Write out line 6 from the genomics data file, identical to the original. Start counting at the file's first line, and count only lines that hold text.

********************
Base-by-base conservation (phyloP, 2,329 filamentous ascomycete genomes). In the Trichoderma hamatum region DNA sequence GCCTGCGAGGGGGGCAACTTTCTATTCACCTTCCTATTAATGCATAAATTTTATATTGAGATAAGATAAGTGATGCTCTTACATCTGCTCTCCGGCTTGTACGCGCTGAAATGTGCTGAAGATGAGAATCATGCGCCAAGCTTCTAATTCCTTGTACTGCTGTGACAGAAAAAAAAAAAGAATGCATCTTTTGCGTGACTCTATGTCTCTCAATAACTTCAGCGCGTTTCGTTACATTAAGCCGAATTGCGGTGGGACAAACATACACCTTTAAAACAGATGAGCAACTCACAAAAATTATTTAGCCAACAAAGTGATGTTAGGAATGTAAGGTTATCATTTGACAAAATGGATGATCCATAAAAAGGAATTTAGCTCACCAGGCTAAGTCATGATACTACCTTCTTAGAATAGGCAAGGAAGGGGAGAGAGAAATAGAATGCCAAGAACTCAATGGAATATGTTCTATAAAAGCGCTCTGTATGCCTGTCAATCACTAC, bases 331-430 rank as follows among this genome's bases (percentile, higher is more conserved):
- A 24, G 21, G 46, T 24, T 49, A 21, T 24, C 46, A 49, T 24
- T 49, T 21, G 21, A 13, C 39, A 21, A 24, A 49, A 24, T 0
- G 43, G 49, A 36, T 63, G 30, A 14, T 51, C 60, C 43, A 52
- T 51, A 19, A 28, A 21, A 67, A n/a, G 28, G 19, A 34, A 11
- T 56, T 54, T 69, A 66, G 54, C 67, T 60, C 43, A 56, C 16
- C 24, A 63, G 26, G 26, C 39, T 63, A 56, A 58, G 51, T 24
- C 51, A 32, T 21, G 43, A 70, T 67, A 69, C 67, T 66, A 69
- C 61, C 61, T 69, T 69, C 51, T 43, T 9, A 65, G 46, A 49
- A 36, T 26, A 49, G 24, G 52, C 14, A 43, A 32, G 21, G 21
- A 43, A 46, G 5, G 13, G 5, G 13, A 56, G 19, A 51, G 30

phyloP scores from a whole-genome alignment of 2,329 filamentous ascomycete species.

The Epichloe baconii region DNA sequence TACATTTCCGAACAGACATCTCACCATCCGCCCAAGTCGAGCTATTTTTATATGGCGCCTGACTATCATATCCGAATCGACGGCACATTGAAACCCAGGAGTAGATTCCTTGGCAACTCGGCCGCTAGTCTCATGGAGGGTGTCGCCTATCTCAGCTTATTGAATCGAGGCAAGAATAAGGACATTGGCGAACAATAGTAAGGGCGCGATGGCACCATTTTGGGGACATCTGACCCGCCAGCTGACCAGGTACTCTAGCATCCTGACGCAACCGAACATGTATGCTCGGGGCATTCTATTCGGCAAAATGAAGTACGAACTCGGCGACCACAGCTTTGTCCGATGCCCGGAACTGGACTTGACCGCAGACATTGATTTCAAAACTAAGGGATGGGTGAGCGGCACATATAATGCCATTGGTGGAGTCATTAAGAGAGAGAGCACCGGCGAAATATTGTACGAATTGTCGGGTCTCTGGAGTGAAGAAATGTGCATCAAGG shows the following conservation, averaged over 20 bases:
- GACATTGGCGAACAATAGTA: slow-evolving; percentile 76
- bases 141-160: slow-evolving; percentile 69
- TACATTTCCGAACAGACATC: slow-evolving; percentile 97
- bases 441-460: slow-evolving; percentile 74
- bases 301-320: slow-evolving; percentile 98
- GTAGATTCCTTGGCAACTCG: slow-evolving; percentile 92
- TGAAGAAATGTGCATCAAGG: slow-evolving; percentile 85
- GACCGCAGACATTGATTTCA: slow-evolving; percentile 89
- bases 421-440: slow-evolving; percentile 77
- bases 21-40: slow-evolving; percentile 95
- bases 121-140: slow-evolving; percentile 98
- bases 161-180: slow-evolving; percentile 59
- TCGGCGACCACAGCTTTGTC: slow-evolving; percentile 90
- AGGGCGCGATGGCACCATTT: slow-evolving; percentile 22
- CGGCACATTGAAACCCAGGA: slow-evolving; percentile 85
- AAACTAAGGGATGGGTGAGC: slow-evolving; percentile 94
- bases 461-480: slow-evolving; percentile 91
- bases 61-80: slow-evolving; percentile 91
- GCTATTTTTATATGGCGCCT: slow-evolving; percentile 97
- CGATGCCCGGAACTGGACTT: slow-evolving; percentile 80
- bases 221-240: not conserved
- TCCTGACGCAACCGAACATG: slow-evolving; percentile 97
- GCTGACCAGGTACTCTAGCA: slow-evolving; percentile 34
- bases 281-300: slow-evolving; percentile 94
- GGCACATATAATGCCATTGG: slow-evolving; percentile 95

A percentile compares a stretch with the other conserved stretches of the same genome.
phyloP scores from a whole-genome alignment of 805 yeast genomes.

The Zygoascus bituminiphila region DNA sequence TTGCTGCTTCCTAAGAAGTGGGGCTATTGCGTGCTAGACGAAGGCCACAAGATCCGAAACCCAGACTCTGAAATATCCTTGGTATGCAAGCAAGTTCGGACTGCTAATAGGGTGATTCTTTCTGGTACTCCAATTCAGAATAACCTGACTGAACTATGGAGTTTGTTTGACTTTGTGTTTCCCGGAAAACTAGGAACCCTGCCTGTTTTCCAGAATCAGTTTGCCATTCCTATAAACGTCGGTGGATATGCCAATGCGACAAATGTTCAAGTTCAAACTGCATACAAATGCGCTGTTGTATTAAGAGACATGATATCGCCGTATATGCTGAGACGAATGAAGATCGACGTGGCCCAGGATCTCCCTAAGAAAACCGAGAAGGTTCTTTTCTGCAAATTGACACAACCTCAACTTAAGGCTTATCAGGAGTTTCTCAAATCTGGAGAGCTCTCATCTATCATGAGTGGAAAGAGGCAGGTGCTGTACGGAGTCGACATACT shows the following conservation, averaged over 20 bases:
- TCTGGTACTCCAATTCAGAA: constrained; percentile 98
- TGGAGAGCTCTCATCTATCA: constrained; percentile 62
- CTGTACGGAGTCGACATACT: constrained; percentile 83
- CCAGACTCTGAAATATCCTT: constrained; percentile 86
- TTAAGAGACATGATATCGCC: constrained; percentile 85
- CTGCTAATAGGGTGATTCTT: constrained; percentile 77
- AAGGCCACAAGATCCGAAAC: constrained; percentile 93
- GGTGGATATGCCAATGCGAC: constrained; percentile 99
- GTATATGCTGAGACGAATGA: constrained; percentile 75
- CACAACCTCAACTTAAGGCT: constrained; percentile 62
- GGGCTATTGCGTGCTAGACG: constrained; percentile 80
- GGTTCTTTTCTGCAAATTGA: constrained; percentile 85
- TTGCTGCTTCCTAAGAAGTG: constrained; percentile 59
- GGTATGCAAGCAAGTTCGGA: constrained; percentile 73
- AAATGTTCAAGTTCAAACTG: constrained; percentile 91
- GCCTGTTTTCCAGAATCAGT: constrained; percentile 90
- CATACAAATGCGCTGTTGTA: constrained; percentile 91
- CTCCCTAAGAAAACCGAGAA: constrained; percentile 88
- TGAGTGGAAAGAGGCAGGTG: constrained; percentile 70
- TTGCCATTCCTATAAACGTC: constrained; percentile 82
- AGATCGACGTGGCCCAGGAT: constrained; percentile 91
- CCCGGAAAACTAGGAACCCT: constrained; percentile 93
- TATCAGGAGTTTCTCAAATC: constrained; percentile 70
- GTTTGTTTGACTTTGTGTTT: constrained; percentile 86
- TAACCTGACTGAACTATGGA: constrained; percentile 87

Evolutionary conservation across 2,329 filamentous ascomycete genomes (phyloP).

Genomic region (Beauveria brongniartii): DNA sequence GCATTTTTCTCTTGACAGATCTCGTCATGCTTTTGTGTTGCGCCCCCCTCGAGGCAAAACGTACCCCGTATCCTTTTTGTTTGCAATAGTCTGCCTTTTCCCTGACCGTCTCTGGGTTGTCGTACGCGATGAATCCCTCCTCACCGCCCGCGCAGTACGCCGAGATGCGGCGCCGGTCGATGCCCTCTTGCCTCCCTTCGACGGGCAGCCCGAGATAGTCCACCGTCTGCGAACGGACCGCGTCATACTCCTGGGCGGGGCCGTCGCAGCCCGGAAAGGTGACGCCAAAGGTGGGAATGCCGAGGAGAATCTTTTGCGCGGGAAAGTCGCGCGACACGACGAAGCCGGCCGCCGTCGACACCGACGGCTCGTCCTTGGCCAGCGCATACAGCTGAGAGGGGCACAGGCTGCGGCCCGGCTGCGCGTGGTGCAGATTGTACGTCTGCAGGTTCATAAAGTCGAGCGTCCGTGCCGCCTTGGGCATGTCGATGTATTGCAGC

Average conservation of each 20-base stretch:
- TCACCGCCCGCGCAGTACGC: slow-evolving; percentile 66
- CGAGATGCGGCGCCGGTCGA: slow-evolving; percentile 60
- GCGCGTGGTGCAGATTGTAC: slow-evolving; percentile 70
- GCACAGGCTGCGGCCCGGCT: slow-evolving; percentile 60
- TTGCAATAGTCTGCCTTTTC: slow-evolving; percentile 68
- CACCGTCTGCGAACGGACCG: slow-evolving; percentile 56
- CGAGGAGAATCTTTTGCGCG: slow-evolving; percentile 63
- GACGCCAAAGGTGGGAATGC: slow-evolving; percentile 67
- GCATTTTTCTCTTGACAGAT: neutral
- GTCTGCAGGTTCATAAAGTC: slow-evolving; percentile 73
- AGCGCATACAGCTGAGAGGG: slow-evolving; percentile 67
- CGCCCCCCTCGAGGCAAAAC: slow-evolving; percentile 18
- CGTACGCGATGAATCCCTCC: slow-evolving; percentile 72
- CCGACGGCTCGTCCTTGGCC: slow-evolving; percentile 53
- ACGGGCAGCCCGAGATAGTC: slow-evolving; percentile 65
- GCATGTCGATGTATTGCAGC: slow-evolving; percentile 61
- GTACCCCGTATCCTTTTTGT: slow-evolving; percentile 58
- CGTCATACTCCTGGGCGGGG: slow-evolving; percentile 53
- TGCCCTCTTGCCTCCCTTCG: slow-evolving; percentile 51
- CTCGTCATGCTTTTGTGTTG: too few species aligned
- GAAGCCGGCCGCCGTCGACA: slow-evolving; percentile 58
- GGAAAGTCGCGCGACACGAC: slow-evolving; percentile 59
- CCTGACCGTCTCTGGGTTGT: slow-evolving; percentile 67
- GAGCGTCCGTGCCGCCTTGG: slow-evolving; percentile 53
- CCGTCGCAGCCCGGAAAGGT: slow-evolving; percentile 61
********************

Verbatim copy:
- T 56, T 54, T 69, A 66, G 54, C 67, T 60, C 43, A 56, C 16